By John Johnson
BassFan Senior Editor
Jay Yelas' next birthday will be his 50th, and he acknowledges that his greatest competitive seasons are probably behind him. Nonetheless, the three-time tour-level Angler of the Year (AOY) and 2003 Bassmaster Classic champion is certain that he can do considerably better than he has the last 2 years.
The 86th-place points finish he logged on the FLW Tour this year was just one slot better than his 2014 final position. Both were far, far worse than any he'd posted previously for a full campaign.
He plans to do better in 2016.
"I've still got a great love for the sport, but I feel like I haven't made the most of my ability at all these last couple years," he said. "At my age, I may not be what I was at 30 or 35, but I need to get the most out of who I am today and I haven't been doing that.
"You don't just wake up one day and forget how to catch fish. I certainly need to inventory the situation – maybe I need to prepare a little more, maybe I haven't had the drive that I once did or maybe I haven't been as focused as I used to be. Those are all intangibles and you can regain those just through sheer will and determination."
Pulled in Several Directions
Yelas's streak of qualifying for a championship event (Bassmaster Classic or Forrest Wood Cup) in 24 straight seasons, which ended in 2014, is a testament to the consistency that he's exhibited throughout his long career. He's undergone a lot of life changes since reaching his pinnacle more than a decade ago and his existence outside the realm of competition continues to evolve.
First there was the move from Texas to Oregon, where the native Californian attended college. Then there was a major focus on the competitive endeavors (primarily softball) of his daughters. Now he's almost a year in to his role as executive director for the C.A.S.T. for Kids Foundation, which is a full-time position.
Diverting his attention in so many different directions has unquestionably hindered his performance on Tour.
"The older you get, the busier life gets, and I've had a lot going on," he said. "That single-minded focus is so important to excel at the highly competitive national level – you can't have all these other interests that are distractions from tournament fishing. I know what it takes to do well: You've got go give it your all.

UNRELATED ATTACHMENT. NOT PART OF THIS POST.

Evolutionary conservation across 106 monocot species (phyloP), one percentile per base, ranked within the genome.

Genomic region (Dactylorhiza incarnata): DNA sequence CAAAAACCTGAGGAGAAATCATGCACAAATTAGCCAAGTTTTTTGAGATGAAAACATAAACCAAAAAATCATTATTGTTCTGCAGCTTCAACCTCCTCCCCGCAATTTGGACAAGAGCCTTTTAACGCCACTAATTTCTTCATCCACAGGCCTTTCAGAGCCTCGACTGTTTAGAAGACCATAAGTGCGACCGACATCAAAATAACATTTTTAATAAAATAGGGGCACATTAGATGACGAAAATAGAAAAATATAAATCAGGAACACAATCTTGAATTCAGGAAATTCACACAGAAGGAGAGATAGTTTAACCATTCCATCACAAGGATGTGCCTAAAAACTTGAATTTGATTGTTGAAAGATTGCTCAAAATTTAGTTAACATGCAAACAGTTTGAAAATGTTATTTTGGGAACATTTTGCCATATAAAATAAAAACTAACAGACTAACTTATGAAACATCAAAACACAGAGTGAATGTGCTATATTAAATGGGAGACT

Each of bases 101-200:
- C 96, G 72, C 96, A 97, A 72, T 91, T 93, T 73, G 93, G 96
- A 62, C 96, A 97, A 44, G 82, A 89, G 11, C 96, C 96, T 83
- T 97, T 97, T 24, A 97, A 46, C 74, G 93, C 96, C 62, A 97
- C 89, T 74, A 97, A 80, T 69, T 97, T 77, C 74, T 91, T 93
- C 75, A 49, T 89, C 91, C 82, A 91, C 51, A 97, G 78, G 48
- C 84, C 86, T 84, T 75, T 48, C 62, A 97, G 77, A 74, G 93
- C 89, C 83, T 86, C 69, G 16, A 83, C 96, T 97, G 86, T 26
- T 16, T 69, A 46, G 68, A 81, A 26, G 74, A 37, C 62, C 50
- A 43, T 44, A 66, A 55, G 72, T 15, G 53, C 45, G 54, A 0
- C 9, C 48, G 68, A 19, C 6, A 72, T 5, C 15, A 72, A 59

"If you're giving pretty much your best effort, but not quite, you can't compete against these kids who are out here now. You can't just show up and say, 'Okay, come on fish, get in the boat.' That doesn't work, and I've known that for years. I've chosen to do some other things in life, and that may have resulted in me not putting as much effort (into tournament fishing) as I need to."
He once heard a saying that he believes fully applies to professional fishing: Hard work beats talent when talent doesn't work hard.
"How bad do you want it? The guys who want it the most are usually the ones who end up on top in bass fishing. No matter your age, your talent level or the successes you've had in the past, you've got to want it bad and you have to sacrifice some other things to maintain that single-minded focus.
"I think I can still have several good years past the age of 50, although maybe not my best years. If I was a major league baseball player or something like that and I had 2 years like I did, I'd be done. The great thing about fishing is you can hang in there and get on a bit of a comeback trail."
A Labor of Love
Time management will be ultra-critical for Yelas in 2016. He's determined to be better prepared for each tournament, but must accomplish that without slacking off in his C.A.S.T. for Kids role, which involves a great deal of administrative work and travel to a dozen or more events around the country (the charitable organization's primary focus is conducting one-day fishing events for special-needs children).
He said that job is every bit as important to him at this stage of his life as tournament fishing.
"I'd still love to win the Cup, but I've pretty much lived all my dreams," he said. "I've done this for a living for 28 years and I've won some big tournaments and some major titles. When I look back at my body of work, it's been a long, fun, successful career.
"At this point, I get more gratification out of these (C.A.S.T. events) than I do out of showing up at a tournament and getting a Top-10. Seeing the joy on those kids' faces when they get to catch fish and then be honored in front of their peers and their families, that's always fresh and it never gets old. They don't have many days that are just for them, where they're the center of everybody's attention and people celebrate what they achieve. To be part of something that enriches their lives like that is really special.
"It's something that I plan to keep doing for at least the next 20 years."
> C.A.S.T. conducted 49 events in 2015 and should exceed 60 next year. "The goal is to get to 100 in 3 years and adding 15 or 16 every year will do it," Yelas said. "You could do one at every big lake in the country if you had the volunteers, because the kids are out there."
> He hopes to find the time for some pre-practice at Lake Okeechobee prior to the 2016 Tour opener, which will take place Feb. 4-7. Horrible finishes in Florida (140th at Toho this year, 149th at Okeechobee in 2013) have laid the foundations for his sub-par seasons.